Along with a diploma, graduates this spring may also be wearing a new class ring.
But are you getting the best bling for your buck?
12 On Your Side's Ryan Duffy has the secret to picking out the right graduation ring.
When a graduate buys a high school or college ring they usually want it to last a lifetime.
But if you can't see a difference on the outside, how can you spot a quality ring?
After both Barbara Curtis and Martha Berrien graduated from Voorhees College three years ago, they both ordered the same class ring...both their rings had the same problem.
They say the lettering on the front of both rings fell off.
Barbara sent hers back to the dealer, Martin's School Supplies in Goosecreek, South Carolina.
But she says the letters have since fallen off again, two more times, and her ring is now in the shop again.
We took Martha's ring in to get inspected by 23-year veteran jeweler Stephen Cranford at the Jewelers Bench.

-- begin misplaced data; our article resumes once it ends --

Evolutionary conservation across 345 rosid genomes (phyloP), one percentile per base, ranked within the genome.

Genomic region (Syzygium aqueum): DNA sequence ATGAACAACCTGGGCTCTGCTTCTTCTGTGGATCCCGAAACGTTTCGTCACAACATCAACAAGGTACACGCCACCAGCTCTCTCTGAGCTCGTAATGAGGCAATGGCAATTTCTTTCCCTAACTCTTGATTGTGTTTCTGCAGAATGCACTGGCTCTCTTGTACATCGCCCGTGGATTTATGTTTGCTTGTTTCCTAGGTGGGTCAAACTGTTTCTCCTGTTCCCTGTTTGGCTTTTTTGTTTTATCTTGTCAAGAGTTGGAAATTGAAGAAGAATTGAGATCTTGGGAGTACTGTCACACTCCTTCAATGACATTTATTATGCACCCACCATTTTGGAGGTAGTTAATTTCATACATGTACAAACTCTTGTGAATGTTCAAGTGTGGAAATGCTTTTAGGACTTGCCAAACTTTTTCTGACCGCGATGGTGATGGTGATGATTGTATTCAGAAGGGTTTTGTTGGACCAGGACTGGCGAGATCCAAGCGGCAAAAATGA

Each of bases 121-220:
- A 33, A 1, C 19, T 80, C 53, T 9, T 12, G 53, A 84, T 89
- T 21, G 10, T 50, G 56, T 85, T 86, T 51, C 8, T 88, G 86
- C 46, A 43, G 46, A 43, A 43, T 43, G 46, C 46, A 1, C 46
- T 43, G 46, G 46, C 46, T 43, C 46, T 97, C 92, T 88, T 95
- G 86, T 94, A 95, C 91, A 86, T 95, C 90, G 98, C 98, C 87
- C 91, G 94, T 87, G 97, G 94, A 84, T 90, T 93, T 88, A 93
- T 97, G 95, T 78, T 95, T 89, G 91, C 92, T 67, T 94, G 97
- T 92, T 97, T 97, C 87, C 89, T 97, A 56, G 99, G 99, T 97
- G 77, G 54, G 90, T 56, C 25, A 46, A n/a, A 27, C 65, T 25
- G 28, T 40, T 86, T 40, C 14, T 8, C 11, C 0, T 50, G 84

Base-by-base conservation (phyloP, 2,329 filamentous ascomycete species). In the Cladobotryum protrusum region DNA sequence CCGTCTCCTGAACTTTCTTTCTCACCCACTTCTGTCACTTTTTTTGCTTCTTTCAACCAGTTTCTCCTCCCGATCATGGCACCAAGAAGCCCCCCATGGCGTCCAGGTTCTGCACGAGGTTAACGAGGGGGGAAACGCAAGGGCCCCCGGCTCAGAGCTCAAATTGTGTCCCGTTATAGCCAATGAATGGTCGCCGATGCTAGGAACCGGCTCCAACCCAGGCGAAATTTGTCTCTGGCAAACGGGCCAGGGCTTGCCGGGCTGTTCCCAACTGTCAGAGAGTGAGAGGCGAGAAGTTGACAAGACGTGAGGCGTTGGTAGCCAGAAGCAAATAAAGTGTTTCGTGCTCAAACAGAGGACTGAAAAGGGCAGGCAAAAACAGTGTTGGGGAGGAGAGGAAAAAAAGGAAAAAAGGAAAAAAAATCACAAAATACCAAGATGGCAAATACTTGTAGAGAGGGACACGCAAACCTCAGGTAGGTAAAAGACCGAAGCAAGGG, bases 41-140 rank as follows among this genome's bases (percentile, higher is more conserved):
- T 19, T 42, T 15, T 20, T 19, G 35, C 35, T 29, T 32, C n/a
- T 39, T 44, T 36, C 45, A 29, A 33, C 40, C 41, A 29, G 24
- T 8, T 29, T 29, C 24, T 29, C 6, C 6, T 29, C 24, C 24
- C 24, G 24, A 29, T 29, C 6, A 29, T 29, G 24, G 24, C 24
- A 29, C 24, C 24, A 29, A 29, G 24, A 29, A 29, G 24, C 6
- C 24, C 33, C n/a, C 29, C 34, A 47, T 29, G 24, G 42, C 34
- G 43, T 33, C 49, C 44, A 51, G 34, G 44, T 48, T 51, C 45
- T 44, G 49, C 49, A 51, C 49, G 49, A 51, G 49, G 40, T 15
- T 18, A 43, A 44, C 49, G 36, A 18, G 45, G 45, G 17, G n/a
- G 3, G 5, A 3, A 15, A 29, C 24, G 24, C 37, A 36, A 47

He says there's no way to know the quality of a class ring by simply looking at it.
"Class rings are made all alike, non-gold looks the same as gold."
Unfortunately just looking at a graduation ring you can't tell if it's gold or an alloy. But you can put them on a scale. The real gold ring we used weighs 39 grams; the alloy was 24.
Cranford says to only buy from a dealer that is well known with a good reputation at your school.
As for Martha and Barbara's rings?
"They look like foil in the letters - should be easily taken care of," Cranford said.
But Barbara and Martha say Martin's School Supplies is now ignoring both of their requests for a repair or refund.
Both Barbara and Martha say they paid about $350 for the rings, so they were expecting quality.
We contacted Voorhees College about Martins School Supplies. We made them aware of the problems these two ladies are having with the ring company selling on their campus, and the school plans to investigate it.
Martin's owner Larry Martin told us he is working on the situation, but he refused to answer our questions.